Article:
Third, the United States is trying to reduce its fatalities and casualties in every possible way. Military medicine is already saving the lives of soldiers who would have died in previous conflicts. Yesterday's death is today's wound. Now, with tissue regeneration, we're raising the ante: Today's "permanent" wound will be tomorrow's bad memory.
Fourth, we're trying to insulate American soldiers altogether bydeveloping robots to absorb risks previously shouldered by troops. Likewise, we're mechanizing bomb detection.
Fifth, we're trying to upgrade the agility and decision-making of our military devices by entrusting them to living creatures we regard as expendable: animals.
Now let's see how suicide bombings fit into the picture. The logic of these bombings is that they exploit the moral and technical dynamics we just discussed. If you're not particular about which people you kill, or how many, IEDs and suicide bombs give you the biggest bang for the buck. The more people you kill, the more you demoralize the infidel because the infidel is too weak to tolerate the shedding of blood.
But not you. You're strong. You're willing to guarantee, not just risk, the deaths of your followers to deliver the bombs. And they're willing to die. You don't have to tether your mechanism to a dog or mongoose and hope the dumb beast does its job. You've got much smarter animals at your disposal: human beings.
This is scariest thing about the proliferation of suicide bombings: It's perfectly rational. Furthermore, the disadvantage it exploits—and thereby pressures us to reduce—is our valuation of human life.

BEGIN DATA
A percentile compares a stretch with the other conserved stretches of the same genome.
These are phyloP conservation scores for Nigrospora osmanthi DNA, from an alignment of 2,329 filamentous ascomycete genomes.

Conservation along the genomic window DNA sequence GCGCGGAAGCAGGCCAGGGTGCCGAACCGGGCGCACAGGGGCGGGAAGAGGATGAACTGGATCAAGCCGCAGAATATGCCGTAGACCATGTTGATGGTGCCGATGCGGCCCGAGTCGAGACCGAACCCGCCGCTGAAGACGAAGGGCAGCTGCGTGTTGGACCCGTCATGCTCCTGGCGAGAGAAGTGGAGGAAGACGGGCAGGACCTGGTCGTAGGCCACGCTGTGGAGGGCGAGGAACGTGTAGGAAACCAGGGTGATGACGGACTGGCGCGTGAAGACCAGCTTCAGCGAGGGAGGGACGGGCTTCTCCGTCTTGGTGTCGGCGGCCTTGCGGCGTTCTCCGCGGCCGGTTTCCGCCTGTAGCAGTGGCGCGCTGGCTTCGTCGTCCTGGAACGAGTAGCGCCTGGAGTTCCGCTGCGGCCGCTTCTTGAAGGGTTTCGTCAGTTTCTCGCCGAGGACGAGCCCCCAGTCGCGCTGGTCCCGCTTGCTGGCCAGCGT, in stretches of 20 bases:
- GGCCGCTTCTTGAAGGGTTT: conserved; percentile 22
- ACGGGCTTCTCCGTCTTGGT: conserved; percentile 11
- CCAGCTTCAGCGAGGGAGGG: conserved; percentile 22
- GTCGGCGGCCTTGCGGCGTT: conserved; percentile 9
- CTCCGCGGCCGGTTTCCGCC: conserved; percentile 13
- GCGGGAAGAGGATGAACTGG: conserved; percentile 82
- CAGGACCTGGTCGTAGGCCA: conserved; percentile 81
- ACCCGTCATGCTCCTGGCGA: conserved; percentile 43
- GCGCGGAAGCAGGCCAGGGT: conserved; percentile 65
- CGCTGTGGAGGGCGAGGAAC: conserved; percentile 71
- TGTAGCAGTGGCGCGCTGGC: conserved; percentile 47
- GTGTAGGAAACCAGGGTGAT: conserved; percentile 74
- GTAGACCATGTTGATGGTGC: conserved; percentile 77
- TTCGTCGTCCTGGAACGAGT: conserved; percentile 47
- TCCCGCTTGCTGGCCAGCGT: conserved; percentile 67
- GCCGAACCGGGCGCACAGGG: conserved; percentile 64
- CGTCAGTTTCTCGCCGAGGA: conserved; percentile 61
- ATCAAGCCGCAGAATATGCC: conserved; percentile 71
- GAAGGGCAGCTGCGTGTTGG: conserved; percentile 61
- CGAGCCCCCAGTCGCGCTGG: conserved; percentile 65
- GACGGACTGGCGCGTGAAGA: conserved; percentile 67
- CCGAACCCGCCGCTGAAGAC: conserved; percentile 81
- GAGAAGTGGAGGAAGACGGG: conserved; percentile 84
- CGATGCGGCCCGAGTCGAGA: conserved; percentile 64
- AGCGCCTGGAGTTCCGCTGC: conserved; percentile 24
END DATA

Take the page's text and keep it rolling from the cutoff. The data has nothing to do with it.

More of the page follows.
That's the bad news. Here's the good news: The equation includes an additional variable that can complicate the logic of bombing. The United States vs. al-Qaida isn't a two-player game. It's a multiplayer game, with lots of Muslims watching and weighing. And many of them don't like what they're seeing from al-Qaida because they care about the murder of innocents, even if Osama Bin Laden doesn't.
Four days ago, the Los Angeles Times ran a front-page story by Josh Meyer about al-Qaida losing Muslim support over civilian casualties caused by its suicide attacks. A former al-Qaida theologian, a senior Saudi cleric, and many other Muslims have confronted the group with messages of dismay. "How many innocents among children, elderly, the weak and women have been killed and made homeless in the name of al-Qaida?" asked one critic. In the last two months, Bin Laden's deputy, Ayman al-Zawahiri, has issued an audio and a Web book attempting to quell the complaints.
This is our most plausible hope of deterring suicide bombings: not some high-tech gizmo, but the real-world costs of sheer moral intolerance.
And there's some basis to believe it may be working. Using the National Counterterrorism Center's Worldwide Incidents Tracking System, Slate editorial assistants Tony Romm and Alex Joseph crunched the country-by-country data for suicide bombings during the four complete years on record: 2004 to 2007. If you take the U.S. war zones out of the picture—Iraq and Afghanistan—the data show a significant increase only from 2006 to 2007. If you discount Pakistan as an annex of the Afghan war, the increase disappears. The only notable increases elsewhere are in Algeria and Sri Lanka, and the combined 2007 total for those two countries was 10 attacks—less than 2 percent of the worldwide total. In other countries, the numbers have actually declined. I'm not saying the surge of bombings in the war zones is no big deal. But at least the cancer hasn't spread.
Bottom line: Over the past four years, suicide bombings have not, in fact, increased around the world. Whether that's due to law enforcement or moral deterrence, I can't say. But let's hope it's the latter because the most reliable safeguard you can ask for in this unreliable world is one grounded in human nature.